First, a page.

do (or can, or should) cinematic adaptations recreate either particular textual features or general effects produced by the literary texts they are adapting?
Even to pose this question involves several foundational assumptions. First, as Laura Carroll puts it in the chapter she has coauthored in the present volume, adaptation is “a fundamentally binary textual system, involving a book and a film pair standing in a simple and commonsensical relation of an original and a copy” (p. 227). Second, despite Bluestone’soft-quoted warning that “[i]t is as fruitless to say that film A is better or worse than novel B as it is to pronounce Wright’s Johnson’s Wax Building better or worse than Tchaikowsky’s Swan Lake” (5–6), it is reasonable to assume that there are common terms for comparing stories that are presented in modes as different as books and movies. Third, “The rhetoric of fiction is simply not the rhetoric of film, and it’s in finding analogous strategies whereby the one achieves the effects of the other that the greatest challenge of adaptation lies” (Boyum, 81). Fourth, only “a structurally constrained model of analogy” in which “films locate analogous, already complete signs in their own lexicons that approximate literary signs” (Elliott, 4) can account for the otherwise unaccountable ability of movies to provide visual (or audiovisual) equivalents of novels. Finally, the books, whether because they are literature or because they are original, provide standards for judging the relative success or failure of their adaptations.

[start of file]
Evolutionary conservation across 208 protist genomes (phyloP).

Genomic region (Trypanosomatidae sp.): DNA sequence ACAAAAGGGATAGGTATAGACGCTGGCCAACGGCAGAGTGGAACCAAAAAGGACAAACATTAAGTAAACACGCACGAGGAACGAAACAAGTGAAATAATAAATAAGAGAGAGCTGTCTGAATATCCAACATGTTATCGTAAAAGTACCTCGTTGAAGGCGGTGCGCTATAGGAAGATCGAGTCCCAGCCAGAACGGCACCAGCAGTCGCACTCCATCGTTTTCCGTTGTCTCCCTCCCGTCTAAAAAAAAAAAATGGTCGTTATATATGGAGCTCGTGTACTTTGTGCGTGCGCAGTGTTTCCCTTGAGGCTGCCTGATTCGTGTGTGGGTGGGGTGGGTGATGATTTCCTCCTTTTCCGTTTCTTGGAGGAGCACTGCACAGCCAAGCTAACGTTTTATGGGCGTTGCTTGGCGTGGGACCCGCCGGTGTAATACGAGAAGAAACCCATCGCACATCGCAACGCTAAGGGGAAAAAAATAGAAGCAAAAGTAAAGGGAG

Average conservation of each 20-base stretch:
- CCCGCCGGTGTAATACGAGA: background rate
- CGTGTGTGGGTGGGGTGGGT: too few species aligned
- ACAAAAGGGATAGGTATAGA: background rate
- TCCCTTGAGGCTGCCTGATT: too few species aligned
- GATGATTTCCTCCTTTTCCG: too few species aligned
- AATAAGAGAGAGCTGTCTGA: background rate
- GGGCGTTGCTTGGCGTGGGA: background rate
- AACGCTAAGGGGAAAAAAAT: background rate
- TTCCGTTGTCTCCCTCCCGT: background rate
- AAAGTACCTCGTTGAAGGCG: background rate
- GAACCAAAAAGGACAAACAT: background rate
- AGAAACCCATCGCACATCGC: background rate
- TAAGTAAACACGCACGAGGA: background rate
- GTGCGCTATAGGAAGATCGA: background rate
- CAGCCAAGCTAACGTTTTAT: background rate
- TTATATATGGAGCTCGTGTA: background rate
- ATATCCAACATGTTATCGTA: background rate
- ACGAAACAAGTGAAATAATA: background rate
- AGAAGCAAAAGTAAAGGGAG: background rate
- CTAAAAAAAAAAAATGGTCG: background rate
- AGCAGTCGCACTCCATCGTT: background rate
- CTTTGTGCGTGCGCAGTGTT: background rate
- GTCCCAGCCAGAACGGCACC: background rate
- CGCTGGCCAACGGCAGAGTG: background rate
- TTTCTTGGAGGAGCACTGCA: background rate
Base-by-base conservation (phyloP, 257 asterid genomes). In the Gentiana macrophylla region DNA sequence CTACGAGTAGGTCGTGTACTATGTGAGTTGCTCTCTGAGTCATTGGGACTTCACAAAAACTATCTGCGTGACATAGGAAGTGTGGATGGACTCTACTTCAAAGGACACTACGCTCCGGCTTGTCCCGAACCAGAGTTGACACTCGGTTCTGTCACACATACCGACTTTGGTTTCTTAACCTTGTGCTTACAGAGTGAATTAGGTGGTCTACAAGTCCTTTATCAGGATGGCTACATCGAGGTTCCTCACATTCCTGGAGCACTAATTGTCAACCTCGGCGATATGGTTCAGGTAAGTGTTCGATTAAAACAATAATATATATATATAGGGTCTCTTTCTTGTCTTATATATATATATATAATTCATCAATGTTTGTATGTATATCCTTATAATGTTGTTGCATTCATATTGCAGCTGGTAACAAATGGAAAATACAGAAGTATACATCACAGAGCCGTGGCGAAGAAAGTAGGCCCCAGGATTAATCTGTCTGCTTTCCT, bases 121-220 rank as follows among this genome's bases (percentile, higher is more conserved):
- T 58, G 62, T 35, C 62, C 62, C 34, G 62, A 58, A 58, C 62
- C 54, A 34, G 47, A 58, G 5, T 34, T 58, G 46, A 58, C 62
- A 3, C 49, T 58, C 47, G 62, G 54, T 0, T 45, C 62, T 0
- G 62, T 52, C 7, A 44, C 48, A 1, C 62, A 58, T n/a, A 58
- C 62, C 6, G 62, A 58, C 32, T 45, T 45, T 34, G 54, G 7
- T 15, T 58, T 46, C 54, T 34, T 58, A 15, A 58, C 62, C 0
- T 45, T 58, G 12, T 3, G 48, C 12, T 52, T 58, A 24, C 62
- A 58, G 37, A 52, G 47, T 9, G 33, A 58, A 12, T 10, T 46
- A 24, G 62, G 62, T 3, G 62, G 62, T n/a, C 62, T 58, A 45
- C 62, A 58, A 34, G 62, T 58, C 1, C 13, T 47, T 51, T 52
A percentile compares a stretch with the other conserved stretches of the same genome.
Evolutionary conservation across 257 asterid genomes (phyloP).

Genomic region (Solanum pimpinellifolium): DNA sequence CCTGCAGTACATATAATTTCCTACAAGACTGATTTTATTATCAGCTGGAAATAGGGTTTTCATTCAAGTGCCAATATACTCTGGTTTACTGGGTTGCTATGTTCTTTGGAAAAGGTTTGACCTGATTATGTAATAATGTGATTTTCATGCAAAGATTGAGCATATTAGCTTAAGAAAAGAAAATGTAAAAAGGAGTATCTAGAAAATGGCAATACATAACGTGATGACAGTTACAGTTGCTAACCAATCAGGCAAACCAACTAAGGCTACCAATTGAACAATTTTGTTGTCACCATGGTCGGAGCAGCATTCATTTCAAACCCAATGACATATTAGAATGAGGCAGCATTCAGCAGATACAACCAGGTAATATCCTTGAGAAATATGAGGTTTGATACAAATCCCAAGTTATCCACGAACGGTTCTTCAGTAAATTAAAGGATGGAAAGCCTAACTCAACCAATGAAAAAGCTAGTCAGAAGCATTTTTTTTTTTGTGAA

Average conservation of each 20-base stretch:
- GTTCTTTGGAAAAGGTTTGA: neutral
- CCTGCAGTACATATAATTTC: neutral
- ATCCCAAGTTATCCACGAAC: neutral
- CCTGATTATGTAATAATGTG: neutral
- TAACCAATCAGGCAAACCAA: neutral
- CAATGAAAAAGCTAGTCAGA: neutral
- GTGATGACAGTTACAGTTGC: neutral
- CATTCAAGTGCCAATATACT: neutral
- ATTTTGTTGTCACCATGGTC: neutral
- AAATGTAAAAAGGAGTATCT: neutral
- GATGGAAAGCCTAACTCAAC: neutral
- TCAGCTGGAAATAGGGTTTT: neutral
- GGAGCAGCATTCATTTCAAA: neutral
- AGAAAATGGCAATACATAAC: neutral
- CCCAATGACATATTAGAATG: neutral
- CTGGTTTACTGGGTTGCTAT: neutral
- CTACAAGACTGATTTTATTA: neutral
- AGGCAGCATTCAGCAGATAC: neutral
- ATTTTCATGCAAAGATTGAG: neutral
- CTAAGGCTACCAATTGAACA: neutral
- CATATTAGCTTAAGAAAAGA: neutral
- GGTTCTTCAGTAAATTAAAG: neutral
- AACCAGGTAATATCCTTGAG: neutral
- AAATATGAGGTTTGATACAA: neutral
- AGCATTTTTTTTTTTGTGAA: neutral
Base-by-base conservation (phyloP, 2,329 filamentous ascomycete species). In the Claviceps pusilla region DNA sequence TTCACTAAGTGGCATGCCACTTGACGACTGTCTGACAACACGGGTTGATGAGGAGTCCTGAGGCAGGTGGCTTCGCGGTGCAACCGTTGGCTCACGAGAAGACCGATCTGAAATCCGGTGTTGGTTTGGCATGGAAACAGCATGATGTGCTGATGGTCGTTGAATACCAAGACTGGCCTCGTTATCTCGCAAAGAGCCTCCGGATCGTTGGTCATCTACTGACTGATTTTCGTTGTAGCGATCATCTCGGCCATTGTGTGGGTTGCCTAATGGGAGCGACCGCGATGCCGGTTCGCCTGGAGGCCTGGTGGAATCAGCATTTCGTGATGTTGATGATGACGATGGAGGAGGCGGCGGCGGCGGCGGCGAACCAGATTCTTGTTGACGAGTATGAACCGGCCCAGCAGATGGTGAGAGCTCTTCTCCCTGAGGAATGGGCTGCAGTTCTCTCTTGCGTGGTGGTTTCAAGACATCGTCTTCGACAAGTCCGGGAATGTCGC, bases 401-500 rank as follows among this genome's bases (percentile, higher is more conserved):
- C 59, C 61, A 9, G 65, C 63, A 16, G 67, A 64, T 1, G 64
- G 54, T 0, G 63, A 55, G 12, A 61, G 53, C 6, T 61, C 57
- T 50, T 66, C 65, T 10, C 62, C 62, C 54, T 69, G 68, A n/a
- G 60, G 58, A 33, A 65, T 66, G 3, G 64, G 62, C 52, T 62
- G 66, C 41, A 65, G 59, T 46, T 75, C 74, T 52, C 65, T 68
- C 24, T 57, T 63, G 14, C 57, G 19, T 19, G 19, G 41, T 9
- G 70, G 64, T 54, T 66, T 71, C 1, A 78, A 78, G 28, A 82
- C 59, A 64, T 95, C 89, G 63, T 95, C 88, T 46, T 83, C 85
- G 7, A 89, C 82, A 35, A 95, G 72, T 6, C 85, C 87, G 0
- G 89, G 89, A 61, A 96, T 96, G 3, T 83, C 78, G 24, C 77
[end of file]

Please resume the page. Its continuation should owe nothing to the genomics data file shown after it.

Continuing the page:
The history of adaptation studies since McFarlane wrote Novel to Film has been a story of increasingly sustained assaults on these assumptions. Imelda Whelehan contends that films’ ability to beget their own literary offspring in the form of novelizations has “destabilize[d] the tendency to believe that the origin text is of primary importance” (3). Dianne F. Sadoff and John Kucich assemble a collection designed “to historicize postmodern rewritings of Victorian culture” in order “to begin a discussion of postmodernism’s privileging of the Victorian as its historical ‘other’ ” (xi). Sarah Cardwell rejects comparative page-to-screen analysis in favor of “a non-comparative, ‘generic’ approach” whose primary context for analysis is the common features television adaptations of